But the crisply edited, entertaining show drew a lot of attention on its own merits.

“After sitting through countless bloated awards shows indulging themselves for three or four hours at a time, the 2018 MTV Movie & TV Awards were a genuine relief — and in a delightful twist, even genuinely heartwarming,” wrote Variety’s Caroline Framke. “Airing Monday night after taping Saturday, the edited ceremony ran just two hours long but managed to squeeze in 15 awards, two musical performances, and several pre-taped sketches featuring host Tiffany Haddish. … By the night’s end, it was hard to understand why other awards show don’t follow suit more often.”

“… it was the best version of this show I’ve ever watched,” added Entertainment Weekly’s Darren Franich.

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“We’ve Made a Lot of Progress at Viacom” – CEO Bob Bakish Touts Achievements at MoffettNathanson

by Stuart Winchester, Viacom

Growing viewership, building new management teams, finding efficiencies, delivering content on next-generation platforms. Viacom President and CEO Bob Bakish sat down with Michael B. Nathanson at last week’s MoffettNathanson Media & Communications Summit in New York City, where they discussed these and other ways that Viacom is strategically positioning itself to thrive in a rapidly evolving media landscape.

“I fundamentally believe we’ve made a lot of progress at Viacom in the last year or so,” Bakish said. “That starts with having a plan and laying it out for our teams, our employees, and quite frankly, the rest of the industry and the financial community. … For the last couple of quarters, we’ve seen consistent share growth, including in the last quarter. And in fact, we’re seeing improvement relative to last quarter and the current quarter we’re in. So that’s clear progress.”

Additional highlights from the conversation are below. Listen to the full exchange here.

Next-generation platforms and solutions are driving a huge potential growth market for Viacom

Viacom Digital Studios, announced late last year and launched in earnest at the recent Newfronts in New York, is just getting going, but has already stoked strong digital consumption, with video views up 110 percent year-over-year last month. This is just one part of a broad suite of digital initiatives – from vMVPD (virtual multichannel video programming distributor) distribution over Sling and DIRECTV NOW to deals with Telfonica (across Latin America), Telkomsel (Indonesia) and other mobile providers – that is positioning Viacom to evolve with its increasingly digital-first fanbase.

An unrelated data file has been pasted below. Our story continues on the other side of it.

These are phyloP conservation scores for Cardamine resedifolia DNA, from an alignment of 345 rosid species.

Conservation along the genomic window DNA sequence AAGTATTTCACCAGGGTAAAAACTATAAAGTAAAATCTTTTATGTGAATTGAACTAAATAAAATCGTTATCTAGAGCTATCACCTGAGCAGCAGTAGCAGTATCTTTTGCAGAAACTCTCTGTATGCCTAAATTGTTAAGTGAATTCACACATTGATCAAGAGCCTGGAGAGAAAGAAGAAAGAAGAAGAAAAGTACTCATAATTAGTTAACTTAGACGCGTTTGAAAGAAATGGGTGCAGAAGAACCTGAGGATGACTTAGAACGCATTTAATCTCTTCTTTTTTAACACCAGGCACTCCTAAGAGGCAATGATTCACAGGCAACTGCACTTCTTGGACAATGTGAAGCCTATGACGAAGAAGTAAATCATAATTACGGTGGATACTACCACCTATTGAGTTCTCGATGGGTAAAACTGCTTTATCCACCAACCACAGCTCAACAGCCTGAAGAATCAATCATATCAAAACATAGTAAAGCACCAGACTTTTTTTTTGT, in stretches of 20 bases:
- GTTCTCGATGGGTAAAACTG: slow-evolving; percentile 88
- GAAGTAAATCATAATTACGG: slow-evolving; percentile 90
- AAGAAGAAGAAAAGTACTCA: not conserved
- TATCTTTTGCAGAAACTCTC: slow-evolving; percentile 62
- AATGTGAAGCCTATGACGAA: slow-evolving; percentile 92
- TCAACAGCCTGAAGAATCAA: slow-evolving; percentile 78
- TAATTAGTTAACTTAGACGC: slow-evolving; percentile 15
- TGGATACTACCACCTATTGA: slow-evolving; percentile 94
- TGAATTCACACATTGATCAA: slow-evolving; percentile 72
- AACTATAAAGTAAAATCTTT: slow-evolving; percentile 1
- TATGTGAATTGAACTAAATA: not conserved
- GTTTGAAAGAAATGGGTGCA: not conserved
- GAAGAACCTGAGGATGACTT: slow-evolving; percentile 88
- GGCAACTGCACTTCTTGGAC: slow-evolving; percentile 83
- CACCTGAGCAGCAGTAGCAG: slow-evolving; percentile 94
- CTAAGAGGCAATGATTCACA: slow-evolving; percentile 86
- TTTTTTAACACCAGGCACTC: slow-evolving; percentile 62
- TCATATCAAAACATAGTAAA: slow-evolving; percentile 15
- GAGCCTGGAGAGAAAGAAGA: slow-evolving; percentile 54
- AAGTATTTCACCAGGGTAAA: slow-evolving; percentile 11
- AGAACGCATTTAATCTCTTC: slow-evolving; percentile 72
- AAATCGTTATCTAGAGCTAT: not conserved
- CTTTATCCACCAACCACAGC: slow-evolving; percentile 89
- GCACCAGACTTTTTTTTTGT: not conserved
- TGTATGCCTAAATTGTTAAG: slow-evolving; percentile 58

“So when we talk about next generation, we’re talking about vMVPDs. We’re talking about OTT (over the top). We’re talking about sort of AVOD (audio/visual on demand), in front of the wall, social, et cetera. And we have initiatives going in all of those spaces. And the reason we’re in all of those spaces is we believe that’s a very powerful complement to what we’re doing in the traditional space and is critical to driving growth.”

New management is driving ratings growth across the core television business

MTV is riding an unscripted boom to 10 straight months of ratings growth under network President Chris McCarthy, while ratings are up at BET behind a scripted programming push and at Comedy Central as Trevor Noah solidifies himself as a major voice in late-night.

“So, I feel good about our trajectory there, and in fact, again, when you met with advertisers and we did dinners with each of the agency holding companies over the last three weeks or so … what we typically heard … was, ‘wow, you guys made a lot of sort of promises and commitments when we saw you last year … And we were somewhat skeptical but it’s really incredible how far you’ve come and seeing these brands and we’re very excited about your upcoming slates,’ as are we, by the way,” Bakish said.

Paramount Pictures’ new management team is turning the studio around…

Under Chairman and CEO Jim Gianopulos, the iconic movie studio has installed a new management team and reoriented its slate so that half of its films are co-branded with Viacom’s media networks. With A Quiet Place – the first film produced, marketed and distributed under the new team – rolling out to more than $300 million in worldwide box office receipts (so far), on a $20 million budget, the studio has plenty of momentum moving into the summer.